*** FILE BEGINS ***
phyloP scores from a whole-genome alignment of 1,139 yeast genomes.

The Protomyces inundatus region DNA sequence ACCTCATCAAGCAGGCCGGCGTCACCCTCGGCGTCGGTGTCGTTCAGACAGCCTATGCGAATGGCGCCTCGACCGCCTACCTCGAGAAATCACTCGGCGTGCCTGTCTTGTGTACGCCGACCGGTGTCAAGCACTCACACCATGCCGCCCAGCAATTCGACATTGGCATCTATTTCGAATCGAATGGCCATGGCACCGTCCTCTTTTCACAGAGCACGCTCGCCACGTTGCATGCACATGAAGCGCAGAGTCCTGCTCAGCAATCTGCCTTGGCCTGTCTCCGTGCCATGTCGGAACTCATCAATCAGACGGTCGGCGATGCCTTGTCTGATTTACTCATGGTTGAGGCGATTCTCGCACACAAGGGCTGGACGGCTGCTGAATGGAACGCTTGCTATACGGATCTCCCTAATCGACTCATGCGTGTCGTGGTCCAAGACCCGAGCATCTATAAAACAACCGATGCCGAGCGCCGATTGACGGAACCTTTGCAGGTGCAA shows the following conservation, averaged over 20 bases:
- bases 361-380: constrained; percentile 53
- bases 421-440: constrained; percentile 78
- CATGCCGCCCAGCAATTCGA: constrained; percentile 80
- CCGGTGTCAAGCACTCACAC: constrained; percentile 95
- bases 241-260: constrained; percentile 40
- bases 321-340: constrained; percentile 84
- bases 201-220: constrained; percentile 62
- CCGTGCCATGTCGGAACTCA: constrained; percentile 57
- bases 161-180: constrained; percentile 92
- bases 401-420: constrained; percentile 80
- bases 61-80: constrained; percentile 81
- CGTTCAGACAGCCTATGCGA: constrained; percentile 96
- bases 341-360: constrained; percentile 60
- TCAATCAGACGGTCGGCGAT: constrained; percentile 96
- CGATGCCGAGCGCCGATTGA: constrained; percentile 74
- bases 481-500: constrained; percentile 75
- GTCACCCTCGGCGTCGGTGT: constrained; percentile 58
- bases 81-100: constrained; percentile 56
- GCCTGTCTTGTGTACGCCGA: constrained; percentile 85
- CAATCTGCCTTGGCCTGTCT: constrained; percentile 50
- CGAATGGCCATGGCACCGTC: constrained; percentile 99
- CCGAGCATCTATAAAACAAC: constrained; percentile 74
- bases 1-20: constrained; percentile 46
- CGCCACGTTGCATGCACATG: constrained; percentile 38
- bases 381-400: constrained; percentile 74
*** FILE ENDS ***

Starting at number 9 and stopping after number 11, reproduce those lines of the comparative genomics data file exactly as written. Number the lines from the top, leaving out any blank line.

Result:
- bases 201-220: constrained; percentile 62
- CCGTGCCATGTCGGAACTCA: constrained; percentile 57
- bases 161-180: constrained; percentile 92